Sandoval said that two movies were filmed using the dock, and he added Transpac Race boats were docked to it this summer.

Responding to that claim, Frick’s office searched through files at the Special Events and Filming Department. No documents permitting such filming could be found, Frick said. There were only two film permits in September and November of that year that specified uses of locations around Pine Avenue and Rainbow Harbor.

Frick also said that city management knew nothing about the Transpac event’s use of the dock, meaning that it was done “off record.” Had the Transpac Race event management applied to use the dock, they would have been turned away, she said, as the dock lacked coastal permits and was declaredly “inconsistent” with building and safety standards.

However, with the approval of the Marine Bureau, the temporary dock placement was permitted.

“There is a very specific coastal permit that only allows a public dock with a maximum of three-hour parking,” Frick said.             Apart from requiring public access, the permitted dock would also have to be L-shaped or U-shaped to fit unobtrusively to Pine Avenue Pier, said Tom Modica, director of Government Affairs and Strategic Initiatives. Sangmeister’s Z-shaped dock carried “no parking” and “no trespassing” signs, he said.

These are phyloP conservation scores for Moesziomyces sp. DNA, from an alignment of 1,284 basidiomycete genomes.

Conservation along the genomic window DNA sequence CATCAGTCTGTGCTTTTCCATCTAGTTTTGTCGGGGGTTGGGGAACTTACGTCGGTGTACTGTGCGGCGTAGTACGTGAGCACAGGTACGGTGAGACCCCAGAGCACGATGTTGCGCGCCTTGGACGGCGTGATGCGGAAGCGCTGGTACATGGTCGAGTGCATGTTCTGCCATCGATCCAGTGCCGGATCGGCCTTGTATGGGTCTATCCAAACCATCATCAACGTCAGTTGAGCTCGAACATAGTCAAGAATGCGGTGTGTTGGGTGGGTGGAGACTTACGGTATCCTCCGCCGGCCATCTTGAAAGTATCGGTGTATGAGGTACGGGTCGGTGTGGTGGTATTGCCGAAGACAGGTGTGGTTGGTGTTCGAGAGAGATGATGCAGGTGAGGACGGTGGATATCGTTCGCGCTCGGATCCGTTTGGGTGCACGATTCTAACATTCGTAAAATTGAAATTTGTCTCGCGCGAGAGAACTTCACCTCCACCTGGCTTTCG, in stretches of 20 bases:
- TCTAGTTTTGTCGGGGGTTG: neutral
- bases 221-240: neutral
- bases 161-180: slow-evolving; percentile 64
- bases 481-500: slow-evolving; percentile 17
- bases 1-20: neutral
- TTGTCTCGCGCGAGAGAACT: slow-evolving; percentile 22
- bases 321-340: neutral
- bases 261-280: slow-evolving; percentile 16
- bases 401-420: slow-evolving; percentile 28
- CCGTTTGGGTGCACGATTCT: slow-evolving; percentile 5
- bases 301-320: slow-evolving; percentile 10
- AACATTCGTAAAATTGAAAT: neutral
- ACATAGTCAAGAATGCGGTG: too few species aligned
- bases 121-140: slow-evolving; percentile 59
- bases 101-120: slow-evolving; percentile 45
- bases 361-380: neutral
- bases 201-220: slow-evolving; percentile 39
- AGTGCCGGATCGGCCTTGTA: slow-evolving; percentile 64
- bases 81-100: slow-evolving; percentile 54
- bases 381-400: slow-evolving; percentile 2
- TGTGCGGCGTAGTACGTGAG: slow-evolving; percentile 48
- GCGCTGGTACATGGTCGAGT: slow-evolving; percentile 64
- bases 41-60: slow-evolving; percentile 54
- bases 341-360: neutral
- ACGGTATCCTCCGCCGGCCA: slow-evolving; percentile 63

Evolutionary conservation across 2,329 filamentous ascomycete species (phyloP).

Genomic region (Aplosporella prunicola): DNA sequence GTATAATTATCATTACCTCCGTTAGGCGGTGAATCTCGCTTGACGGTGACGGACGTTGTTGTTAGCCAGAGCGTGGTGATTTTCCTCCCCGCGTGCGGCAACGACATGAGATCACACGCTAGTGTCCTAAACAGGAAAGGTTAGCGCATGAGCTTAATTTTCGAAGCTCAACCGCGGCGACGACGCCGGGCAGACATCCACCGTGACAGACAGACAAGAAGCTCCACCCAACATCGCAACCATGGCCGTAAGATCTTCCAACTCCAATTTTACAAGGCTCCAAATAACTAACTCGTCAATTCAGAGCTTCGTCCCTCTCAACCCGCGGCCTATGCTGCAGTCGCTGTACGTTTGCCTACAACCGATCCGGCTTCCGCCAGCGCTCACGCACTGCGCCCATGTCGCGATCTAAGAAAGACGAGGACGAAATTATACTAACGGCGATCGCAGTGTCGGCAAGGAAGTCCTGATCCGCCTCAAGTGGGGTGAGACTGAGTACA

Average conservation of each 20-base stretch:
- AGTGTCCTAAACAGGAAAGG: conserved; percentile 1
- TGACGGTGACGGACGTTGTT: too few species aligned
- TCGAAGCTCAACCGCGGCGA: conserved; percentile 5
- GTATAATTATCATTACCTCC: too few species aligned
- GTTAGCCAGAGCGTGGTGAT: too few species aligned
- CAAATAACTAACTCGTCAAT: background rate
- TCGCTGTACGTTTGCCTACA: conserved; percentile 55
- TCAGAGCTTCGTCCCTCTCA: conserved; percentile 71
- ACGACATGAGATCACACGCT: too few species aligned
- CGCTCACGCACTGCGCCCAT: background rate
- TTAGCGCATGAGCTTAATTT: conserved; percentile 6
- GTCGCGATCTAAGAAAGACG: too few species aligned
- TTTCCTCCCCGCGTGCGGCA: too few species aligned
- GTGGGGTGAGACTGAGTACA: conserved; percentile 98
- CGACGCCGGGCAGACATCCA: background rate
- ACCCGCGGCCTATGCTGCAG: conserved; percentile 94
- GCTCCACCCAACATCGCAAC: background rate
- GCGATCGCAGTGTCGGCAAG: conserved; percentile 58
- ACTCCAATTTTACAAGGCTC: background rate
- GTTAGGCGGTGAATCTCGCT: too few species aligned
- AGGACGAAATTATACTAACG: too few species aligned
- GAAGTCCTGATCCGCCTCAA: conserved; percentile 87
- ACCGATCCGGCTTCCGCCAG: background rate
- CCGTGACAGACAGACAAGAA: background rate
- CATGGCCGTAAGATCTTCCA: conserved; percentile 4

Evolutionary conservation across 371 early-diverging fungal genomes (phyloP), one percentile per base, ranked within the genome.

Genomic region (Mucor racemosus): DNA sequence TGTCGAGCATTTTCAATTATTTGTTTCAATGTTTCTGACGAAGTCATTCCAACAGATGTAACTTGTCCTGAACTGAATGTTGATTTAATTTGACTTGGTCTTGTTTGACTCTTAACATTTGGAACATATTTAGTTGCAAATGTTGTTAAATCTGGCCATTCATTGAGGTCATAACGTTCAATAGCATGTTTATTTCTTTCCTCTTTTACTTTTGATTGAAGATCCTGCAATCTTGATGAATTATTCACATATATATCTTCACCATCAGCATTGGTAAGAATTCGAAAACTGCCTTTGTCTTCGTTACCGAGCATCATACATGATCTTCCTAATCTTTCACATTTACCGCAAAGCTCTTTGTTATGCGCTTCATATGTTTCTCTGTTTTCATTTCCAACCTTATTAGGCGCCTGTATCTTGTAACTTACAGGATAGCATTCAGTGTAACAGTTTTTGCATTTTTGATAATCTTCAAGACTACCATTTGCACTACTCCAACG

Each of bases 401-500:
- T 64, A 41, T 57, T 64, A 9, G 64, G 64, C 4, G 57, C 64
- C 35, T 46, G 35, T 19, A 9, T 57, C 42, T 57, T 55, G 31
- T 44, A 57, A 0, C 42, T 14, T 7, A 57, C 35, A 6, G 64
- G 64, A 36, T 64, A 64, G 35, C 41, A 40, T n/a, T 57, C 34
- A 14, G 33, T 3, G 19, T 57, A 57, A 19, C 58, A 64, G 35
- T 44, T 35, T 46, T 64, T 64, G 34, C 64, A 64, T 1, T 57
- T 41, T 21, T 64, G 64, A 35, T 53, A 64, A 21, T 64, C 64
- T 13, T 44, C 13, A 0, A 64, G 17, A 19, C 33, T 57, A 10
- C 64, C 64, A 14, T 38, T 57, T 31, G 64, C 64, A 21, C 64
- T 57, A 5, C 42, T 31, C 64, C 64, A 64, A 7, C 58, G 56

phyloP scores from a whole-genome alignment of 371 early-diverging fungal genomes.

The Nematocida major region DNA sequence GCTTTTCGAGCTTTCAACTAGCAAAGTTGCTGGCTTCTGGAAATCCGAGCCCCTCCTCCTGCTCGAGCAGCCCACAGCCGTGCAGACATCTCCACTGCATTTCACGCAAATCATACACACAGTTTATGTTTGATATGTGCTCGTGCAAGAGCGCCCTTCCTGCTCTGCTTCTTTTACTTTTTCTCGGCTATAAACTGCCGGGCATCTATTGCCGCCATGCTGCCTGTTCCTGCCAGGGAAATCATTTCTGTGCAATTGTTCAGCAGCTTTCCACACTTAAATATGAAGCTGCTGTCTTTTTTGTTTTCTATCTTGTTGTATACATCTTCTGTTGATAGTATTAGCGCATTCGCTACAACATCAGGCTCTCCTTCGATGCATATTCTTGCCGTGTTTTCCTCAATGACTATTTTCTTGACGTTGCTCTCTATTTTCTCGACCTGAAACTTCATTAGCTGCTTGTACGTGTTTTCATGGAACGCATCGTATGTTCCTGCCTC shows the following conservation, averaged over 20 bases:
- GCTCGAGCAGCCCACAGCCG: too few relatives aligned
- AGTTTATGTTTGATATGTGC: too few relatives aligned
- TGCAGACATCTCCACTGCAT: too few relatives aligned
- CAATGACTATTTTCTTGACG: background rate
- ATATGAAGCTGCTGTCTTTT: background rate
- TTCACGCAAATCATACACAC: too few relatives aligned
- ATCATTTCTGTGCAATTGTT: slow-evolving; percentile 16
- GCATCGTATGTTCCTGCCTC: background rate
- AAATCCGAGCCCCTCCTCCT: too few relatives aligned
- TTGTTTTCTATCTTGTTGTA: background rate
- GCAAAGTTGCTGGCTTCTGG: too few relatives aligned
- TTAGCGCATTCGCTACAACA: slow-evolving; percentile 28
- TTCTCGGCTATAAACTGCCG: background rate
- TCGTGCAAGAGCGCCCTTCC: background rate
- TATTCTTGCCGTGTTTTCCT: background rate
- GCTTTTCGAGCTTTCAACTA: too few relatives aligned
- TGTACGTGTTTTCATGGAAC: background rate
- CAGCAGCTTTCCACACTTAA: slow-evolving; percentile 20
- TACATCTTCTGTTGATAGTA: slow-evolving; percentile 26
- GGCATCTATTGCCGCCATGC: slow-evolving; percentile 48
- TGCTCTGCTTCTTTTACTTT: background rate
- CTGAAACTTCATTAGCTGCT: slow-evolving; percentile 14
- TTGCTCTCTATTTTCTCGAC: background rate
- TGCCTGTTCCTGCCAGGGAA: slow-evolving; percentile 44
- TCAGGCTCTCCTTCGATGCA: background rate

City officials said that after the dock was discovered by city management, an extensive review of the dock transpired.

“It had no city building permit, no fire suppression systems, no electricity, no water, no access for the general public, and had a section jutting into the water at the north end of the pier which was not authorized in the Coastal Permit,” Modica said. “It appeared one private individual was using the dock for private use, and had bootlegged unsafe electrical power from the shore.”

While Sangmeister, at press time, had not returned calls from The Log seeking his comments on the matter, Sandoval said that the restaurant owner claims to have invested more than $16,000 in the dock, which Sangmeister claims was purposed for the city’s use.